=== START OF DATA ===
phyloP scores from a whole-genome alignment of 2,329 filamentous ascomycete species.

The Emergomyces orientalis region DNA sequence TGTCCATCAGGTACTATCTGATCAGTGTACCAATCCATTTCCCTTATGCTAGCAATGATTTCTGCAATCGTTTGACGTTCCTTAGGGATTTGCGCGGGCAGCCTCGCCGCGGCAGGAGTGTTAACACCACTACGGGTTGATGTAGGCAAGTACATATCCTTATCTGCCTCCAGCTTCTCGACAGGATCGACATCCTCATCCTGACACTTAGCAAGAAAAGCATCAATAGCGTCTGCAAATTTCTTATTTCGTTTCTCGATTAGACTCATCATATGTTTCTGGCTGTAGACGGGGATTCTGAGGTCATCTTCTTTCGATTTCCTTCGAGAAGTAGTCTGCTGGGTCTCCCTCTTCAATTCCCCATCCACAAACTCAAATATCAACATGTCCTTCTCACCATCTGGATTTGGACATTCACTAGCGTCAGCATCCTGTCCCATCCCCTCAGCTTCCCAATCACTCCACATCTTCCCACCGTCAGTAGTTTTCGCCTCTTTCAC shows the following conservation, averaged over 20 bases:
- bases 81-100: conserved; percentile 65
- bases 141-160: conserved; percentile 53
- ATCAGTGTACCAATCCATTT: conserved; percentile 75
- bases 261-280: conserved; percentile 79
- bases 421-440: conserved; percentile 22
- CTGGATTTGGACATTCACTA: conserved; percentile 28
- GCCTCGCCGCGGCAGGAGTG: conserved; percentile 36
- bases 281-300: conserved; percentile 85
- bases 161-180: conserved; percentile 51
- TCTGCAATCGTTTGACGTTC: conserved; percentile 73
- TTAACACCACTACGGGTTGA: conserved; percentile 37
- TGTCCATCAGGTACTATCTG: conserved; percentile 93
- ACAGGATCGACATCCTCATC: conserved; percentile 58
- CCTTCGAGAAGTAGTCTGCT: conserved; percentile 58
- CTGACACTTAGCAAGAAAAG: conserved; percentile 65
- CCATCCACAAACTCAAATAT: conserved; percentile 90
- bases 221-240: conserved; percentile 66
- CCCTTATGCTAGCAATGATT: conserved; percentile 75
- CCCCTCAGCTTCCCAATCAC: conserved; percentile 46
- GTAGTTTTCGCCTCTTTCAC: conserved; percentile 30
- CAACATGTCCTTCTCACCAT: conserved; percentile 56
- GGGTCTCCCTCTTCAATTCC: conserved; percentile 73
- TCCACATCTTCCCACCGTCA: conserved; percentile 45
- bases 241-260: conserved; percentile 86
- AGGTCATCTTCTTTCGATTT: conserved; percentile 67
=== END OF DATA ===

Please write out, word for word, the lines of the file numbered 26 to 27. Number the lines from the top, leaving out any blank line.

- bases 241-260: conserved; percentile 86
- AGGTCATCTTCTTTCGATTT: conserved; percentile 67